World Humanitarian Day is dedicated to the work and compassion of aid and humanitarian workers worldwide. It is a day to reflect on the work of NGOs and humanitarian organisations working to alleviate the suffering of vulnerable people and upholding humanitarian principles of humanity, impartiality, independence, and neutrality.
On 19 August 2003, a bomb attack on the Canal Hotel in Baghdad, Iraq, killed 22 humanitarian aid workers, including the UN Special Representative of the Secretary-General for Iraq, Sergio Vieira de Mello. Five years later, the United Nations General Assembly adopted a resolution designating 19th August as World Humanitarian Day (WHD).
From that day and onwards #NoMatterWhat was born – a hashtag signaling unwavering commitment to deliver for the communities we serve, no matter who, no matter where and #NoMatterWhat.
On World Humanitarian Day, we would like to spotlight the amazing work of our partners within the Jesuit Refugee Service (JRS). From Syria to South Sudan, we have been supporting projects that are about empowering marginalised communities who have been displaced and seeking to rebuild their lives.
In February one of the world’s biggest natural disasters hit Southern Turkey and Northern Syria. It left a death toll of nearly 60,000 people and shattered the lives of millions.
Jesuit Refugee Service Syria, led by Tony O’Riordan SJ, has been present and working with the people affected since the earthquake hit, supporting over 50,000 people with food aid and emotional and psychological supports.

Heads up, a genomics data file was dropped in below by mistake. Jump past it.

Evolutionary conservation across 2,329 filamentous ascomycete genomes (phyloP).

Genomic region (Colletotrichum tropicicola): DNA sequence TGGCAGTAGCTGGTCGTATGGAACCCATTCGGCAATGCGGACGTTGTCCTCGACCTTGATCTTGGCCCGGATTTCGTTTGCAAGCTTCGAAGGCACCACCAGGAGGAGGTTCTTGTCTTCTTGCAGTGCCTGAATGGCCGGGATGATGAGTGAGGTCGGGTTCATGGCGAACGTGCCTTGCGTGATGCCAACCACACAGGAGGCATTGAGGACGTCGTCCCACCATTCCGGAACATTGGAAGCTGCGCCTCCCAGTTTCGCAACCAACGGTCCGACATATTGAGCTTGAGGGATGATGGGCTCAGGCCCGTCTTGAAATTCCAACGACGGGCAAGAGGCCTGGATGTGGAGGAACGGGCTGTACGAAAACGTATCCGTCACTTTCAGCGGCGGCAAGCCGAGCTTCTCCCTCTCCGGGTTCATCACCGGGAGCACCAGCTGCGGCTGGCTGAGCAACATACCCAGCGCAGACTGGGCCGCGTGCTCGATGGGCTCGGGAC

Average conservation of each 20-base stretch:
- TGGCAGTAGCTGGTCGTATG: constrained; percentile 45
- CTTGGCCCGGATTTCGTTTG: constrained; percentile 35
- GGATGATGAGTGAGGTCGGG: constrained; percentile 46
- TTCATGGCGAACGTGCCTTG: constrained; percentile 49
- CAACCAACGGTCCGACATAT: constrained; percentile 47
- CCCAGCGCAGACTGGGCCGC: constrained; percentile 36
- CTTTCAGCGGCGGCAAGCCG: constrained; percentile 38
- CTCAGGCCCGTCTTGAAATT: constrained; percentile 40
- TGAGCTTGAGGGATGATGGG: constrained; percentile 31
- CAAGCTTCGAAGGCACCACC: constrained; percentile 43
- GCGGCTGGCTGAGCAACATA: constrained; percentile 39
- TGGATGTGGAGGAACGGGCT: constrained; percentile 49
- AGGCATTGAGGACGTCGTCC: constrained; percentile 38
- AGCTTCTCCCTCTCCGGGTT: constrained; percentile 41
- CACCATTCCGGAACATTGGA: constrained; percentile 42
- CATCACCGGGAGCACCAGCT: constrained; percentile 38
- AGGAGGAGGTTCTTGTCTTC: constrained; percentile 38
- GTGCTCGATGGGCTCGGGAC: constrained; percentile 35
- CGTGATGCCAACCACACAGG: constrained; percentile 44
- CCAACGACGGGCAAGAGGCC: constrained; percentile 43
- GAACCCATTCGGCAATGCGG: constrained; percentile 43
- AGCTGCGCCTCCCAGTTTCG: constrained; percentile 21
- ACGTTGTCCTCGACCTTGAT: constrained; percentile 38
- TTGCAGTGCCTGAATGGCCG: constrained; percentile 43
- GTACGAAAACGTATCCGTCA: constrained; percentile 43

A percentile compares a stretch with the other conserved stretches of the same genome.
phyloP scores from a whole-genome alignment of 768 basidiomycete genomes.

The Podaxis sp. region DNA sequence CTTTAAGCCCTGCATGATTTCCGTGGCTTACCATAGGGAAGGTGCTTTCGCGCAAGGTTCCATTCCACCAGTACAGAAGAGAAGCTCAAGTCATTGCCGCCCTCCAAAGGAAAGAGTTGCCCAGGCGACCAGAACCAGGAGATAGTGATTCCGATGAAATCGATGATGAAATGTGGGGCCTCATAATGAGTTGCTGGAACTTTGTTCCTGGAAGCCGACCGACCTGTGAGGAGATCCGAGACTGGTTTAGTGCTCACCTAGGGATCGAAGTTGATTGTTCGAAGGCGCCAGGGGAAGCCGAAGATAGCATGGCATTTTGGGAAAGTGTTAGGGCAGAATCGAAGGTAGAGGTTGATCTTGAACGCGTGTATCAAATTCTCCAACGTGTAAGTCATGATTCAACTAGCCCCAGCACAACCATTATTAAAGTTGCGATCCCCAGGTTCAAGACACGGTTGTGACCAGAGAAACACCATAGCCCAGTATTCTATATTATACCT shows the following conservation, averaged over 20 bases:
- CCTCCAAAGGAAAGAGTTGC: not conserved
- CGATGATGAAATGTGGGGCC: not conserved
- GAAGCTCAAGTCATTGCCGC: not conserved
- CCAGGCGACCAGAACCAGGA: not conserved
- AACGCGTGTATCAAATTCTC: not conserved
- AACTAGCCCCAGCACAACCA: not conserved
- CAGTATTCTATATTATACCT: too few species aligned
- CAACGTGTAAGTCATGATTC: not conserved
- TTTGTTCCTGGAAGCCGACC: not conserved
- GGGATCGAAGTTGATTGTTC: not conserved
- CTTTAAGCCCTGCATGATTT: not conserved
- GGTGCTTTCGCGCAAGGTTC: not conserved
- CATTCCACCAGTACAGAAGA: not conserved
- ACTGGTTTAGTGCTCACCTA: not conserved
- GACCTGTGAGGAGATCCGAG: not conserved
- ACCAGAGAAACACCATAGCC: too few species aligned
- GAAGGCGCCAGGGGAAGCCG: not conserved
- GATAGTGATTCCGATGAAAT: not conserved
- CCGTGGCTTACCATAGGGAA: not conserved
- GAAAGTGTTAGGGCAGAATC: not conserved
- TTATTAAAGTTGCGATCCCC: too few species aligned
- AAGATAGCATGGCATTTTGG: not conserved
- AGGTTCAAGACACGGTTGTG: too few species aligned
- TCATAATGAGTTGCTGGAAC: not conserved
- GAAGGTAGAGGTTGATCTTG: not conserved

From September 2023 to May 2024, JRS plan to support 1,000 of the most affected families who have lost their homes and loved ones. They remain in need especially when the bitter winter temperatures hit and as access to basic food becomes increasingly difficult.
We want to help with food, health care and winter clothes and will continue outreach to vulnerable families in Syria.
Since the earthquake 6 months ago, JRS has restarted and extended its healthcare services, providing psychological and psychosocial support as an integrated part of the medical service to address both physical and psychological needs.
“People often need to talk about their suffering. Some of them have lost family members or they are in the shelters or sleeping outdoors, so it is important to support the survivors not only with medical treatment but also by offering them a sympathetic ear and a safe space,” says Fr O’Riordan.
JRS is also planning on distributing food aiming to reach about 40,000 people during the next six months as the population, especially children, are at serious risk of malnutrition.
The team at JRS Syria are bringing HOPE to communities enduring great suffering & this would not be possible without your help and support and for that – we thank you.
You can support humanitarians working to accompany and aid families piecing their lives together.